The Daily Racing Blog, has on occasion spoke of the steeplechase races at Saratoga, and while it may be after the fact, here is a brief primer in regard to “The Jumpers”.
What is a steeplechase?
A steeplechase is a race for Thoroughbred horses over fences.
Steeplechase is an unusual word. Where did it come from?
The origin of racing over fences is shrouded by the mists of history, but by all accounts it began in Ireland in the 18th century. Its roots were in the fox-hunting field, and occasionally horsemen would match up their horses for races over considerable distances. They would race to landmarks such as church steeples, and thus one of these races was a chase to the steeple, or a steeplechase.
What is a steeplechase horse?
A steeplechase horse is a Thoroughbred, just like those that race at American racetracks on all other days. In addition to speed, the steeplechase horse must possess the ability to jump fences at a fast pace. They usually are a little older than the horses that race on the flat, and most of them have experience on the flat. Because steeplechase races are longer than those on the flat, the steeplechase horse also must have enough stamina to carry its speed over two miles or more. Most are geldings and have long continuing careers racing over fences.
Are these horses prepared for their races at the racetrack?
In most cases, no. While most flat horses are housed in the stable areas of racetracks, steeplechase horses generally are trained in country settings. Steeplechase horses can be trained anywhere, but most of them are based on the East Coast between Pennsylvania and South Carolina. The country setting allows them to spend plenty of time outdoors, unlike horses housed at the racetrack.
What is the sanctioning organization for American steeplechase races?
The National Steeplechase Association is the governing body of American steeple-chasing. It is based in Fair Hill, Maryland, and is responsible for licensing owners, trainers, and jockeys. It establishes the rules for the sport, and it also organizes the entries for races held at racetracks and at one-day race meets in the United States.
What kind of fences are used?
The obstacles used in most races are known as National Fences. They are portable obstacles that are used in steeplechase races up and down the East Coast, where most steeplechase races are held. The man-made fence consists of a steel frame stuffed with plastic “brush,” and it has a foam-rubber roll, covered with green canvas, on the takeoff side. Horses jump the fence in stride, much like human hurdlers in track and field events. The jumps are shipped to racetracks by truck and are set up on turf courses in advance of the races. Other fences are timber fences, which are wooden post-and-rail obstacles, and a few race meets have natural brush fences.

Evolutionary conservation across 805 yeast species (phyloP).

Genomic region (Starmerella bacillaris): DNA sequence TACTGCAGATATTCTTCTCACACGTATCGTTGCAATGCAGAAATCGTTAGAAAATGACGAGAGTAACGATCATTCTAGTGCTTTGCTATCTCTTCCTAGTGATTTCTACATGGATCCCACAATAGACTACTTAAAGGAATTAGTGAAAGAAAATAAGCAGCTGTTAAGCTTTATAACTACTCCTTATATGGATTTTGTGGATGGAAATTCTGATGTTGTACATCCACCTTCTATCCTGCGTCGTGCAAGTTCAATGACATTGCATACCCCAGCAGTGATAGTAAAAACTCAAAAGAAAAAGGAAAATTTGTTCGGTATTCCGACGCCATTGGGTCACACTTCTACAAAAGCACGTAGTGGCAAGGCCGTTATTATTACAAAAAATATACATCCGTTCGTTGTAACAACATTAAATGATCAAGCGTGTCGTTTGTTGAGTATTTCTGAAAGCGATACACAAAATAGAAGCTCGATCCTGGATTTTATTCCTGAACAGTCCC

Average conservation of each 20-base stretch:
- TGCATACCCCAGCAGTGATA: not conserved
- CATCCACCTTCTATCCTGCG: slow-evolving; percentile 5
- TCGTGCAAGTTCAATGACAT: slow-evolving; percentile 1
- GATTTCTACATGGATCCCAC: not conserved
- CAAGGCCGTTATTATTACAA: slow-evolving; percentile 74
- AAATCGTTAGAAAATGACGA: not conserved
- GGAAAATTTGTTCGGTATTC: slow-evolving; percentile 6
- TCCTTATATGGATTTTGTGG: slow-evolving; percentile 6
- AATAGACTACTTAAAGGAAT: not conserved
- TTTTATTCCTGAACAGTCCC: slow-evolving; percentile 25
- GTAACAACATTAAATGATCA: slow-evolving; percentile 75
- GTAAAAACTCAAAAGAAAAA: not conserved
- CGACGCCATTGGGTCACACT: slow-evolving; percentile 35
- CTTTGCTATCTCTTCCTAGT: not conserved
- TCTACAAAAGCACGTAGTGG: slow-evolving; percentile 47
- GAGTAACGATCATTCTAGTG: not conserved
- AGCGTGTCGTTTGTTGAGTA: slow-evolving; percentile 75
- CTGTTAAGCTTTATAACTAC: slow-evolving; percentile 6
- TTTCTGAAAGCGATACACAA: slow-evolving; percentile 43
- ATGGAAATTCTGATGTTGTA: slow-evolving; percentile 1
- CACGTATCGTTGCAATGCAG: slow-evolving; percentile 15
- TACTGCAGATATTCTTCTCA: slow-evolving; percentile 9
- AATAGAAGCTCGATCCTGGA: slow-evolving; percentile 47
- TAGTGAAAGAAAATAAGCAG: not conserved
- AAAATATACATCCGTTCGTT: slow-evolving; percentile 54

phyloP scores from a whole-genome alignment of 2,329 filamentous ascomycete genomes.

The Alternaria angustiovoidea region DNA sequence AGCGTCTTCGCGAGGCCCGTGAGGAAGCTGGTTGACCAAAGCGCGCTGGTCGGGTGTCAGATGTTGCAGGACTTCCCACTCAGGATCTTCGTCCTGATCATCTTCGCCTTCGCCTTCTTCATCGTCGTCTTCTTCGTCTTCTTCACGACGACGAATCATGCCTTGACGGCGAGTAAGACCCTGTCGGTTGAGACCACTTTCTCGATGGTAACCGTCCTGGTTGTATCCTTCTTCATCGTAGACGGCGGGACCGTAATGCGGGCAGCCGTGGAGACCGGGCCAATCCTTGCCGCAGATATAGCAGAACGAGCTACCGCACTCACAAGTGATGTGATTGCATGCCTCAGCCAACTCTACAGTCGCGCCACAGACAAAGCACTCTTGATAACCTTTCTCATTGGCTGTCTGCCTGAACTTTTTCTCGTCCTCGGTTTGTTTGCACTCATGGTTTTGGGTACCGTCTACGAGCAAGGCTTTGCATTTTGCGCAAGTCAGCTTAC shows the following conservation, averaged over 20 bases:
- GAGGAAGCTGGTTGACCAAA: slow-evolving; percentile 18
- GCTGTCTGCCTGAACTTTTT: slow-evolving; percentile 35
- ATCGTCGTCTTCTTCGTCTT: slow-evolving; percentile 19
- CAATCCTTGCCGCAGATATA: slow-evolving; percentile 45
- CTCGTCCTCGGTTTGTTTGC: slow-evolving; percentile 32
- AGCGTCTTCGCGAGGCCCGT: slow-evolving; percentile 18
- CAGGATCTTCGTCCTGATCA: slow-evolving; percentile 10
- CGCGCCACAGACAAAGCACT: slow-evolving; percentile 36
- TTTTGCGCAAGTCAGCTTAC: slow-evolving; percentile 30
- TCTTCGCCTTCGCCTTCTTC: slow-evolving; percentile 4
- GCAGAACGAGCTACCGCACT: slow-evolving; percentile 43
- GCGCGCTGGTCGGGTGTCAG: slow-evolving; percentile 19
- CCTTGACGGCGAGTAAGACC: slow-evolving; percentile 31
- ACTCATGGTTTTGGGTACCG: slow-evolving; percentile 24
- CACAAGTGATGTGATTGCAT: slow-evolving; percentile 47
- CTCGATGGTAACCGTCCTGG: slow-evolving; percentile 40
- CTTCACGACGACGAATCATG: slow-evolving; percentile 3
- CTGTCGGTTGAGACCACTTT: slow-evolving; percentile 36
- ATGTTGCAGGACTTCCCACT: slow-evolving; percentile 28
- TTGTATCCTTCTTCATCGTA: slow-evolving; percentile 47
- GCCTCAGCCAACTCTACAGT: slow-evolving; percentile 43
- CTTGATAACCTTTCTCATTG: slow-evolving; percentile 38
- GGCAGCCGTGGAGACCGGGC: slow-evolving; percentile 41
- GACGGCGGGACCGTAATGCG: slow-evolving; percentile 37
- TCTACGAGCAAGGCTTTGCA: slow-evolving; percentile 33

Who are the steeplechase jockeys?
They are a varied group of both men and women. Most are professional riders, but some amateur jockeys remain in the steeplechase sport. Many of the leading jockeys today are from Ireland or England, where they gain valuable riding experience, as the majority of the races ‘across the pond’ are contested on turf courses.
Do steeplechase jockeys also ride in flat races?
In general, no. Steeplechase jockeys are taller and heavier than most flat jockeys. The weights carried by steeplechase horses are higher than those of flat runners, so the jockeys tend to weigh a bit more than their counterparts on the flat.
Do steeplechase jockeys have any special equipment?
Yes. The National Steeplechase Association requires jockeys to wear certified helmets that meet stringent crash-protection standards, and they carry padded whips to protect the well-being of the steeplechase horses.
We hope you enjoyed this brief look into the world of steeplechase racing, and if you ever have the opportunity to take in such a race, by all means do so. Tally Ho !